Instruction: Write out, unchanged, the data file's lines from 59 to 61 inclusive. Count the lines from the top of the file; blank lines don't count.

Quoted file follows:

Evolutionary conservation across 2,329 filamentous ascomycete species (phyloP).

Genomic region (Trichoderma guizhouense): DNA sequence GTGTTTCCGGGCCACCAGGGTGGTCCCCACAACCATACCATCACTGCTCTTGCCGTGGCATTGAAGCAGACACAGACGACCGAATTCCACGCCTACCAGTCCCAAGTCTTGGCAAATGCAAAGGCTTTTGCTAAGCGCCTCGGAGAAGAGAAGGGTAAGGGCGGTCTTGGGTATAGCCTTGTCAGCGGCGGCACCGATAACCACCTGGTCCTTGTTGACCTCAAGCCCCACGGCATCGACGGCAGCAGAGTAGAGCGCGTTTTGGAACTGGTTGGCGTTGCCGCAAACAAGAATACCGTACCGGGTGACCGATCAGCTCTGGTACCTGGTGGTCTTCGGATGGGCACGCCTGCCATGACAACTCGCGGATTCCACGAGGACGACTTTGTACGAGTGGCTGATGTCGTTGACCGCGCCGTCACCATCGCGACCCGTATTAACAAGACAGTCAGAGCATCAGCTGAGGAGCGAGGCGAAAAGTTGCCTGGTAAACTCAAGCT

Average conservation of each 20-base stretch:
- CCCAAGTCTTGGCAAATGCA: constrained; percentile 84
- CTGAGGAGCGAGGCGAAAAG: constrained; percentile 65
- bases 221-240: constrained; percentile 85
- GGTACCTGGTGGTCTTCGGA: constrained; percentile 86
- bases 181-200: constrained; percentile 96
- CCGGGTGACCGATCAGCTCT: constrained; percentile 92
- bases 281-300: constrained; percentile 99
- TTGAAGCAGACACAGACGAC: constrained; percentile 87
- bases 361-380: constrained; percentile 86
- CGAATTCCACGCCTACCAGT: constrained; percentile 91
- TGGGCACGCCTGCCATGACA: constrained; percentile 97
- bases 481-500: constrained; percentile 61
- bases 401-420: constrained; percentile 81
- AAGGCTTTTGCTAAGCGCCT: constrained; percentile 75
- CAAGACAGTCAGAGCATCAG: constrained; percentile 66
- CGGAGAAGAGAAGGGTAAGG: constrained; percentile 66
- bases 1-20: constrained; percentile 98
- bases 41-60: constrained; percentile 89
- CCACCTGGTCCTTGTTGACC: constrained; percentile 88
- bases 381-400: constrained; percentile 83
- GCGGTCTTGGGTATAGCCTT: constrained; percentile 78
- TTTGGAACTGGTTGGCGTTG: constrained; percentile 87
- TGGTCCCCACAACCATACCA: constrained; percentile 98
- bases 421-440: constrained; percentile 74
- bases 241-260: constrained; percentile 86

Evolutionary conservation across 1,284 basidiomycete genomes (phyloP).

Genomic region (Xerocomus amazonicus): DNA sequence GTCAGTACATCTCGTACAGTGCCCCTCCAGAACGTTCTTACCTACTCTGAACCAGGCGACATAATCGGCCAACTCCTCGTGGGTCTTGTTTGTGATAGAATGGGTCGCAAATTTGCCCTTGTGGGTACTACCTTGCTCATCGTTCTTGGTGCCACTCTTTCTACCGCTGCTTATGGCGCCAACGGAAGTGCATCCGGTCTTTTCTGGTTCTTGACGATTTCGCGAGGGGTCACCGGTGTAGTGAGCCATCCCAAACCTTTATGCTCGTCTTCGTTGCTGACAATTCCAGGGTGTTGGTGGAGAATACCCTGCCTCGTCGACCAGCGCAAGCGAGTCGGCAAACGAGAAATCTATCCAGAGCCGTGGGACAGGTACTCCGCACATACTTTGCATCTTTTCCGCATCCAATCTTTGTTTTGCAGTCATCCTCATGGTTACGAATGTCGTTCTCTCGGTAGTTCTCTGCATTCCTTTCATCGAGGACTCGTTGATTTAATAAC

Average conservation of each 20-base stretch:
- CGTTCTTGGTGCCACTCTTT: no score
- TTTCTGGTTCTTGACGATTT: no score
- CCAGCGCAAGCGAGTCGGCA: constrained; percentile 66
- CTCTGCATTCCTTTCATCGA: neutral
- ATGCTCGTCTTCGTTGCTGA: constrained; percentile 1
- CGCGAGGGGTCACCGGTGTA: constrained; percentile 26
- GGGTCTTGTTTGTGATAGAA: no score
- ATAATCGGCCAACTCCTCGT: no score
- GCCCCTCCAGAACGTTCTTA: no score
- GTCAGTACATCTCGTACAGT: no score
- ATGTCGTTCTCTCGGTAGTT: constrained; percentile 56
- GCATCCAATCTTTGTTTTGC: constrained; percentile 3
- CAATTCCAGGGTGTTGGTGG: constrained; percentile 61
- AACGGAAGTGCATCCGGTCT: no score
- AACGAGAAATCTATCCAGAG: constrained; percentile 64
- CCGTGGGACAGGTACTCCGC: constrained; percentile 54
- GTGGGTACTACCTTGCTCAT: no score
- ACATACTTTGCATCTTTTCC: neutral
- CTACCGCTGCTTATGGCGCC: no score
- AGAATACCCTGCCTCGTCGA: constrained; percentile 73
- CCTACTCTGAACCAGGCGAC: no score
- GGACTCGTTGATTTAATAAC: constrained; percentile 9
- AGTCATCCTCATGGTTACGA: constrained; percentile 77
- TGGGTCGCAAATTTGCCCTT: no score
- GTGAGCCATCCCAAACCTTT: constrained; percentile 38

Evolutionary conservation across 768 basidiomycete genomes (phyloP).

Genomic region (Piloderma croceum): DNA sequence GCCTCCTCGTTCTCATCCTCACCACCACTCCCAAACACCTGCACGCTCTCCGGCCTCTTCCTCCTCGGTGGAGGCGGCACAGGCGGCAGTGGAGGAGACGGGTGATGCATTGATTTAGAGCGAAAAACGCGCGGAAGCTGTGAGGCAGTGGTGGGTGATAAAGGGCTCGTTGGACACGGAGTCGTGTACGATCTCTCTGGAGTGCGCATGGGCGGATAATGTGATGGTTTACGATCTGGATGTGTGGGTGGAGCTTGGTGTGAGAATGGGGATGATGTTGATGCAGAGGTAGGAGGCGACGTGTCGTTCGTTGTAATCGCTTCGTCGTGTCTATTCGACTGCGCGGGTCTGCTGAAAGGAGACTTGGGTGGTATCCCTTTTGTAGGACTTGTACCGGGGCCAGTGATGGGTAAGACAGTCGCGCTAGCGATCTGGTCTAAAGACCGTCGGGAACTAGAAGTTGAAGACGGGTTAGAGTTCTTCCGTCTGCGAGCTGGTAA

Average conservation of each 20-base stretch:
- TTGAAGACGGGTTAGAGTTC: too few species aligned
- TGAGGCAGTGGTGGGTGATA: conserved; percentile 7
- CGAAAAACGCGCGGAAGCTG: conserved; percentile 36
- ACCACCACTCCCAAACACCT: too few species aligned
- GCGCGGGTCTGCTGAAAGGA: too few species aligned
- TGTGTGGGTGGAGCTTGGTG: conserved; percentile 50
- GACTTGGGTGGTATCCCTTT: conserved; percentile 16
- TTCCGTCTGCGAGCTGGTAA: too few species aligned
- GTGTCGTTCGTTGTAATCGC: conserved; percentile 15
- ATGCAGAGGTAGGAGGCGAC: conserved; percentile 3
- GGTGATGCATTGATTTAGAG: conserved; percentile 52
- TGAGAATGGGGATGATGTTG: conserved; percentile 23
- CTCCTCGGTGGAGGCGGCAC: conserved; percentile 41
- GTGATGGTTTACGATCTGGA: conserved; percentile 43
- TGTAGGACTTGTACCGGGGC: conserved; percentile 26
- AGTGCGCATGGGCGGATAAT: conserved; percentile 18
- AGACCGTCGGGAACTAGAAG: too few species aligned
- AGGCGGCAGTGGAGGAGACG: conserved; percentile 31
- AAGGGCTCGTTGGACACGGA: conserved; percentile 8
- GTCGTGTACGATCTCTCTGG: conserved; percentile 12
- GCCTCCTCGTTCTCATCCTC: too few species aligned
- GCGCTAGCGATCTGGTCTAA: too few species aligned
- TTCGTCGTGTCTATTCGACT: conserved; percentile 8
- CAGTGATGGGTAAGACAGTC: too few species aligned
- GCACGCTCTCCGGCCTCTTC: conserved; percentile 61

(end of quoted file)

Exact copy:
Average conservation of each 20-base stretch:
- TTGAAGACGGGTTAGAGTTC: too few species aligned
- TGAGGCAGTGGTGGGTGATA: conserved; percentile 7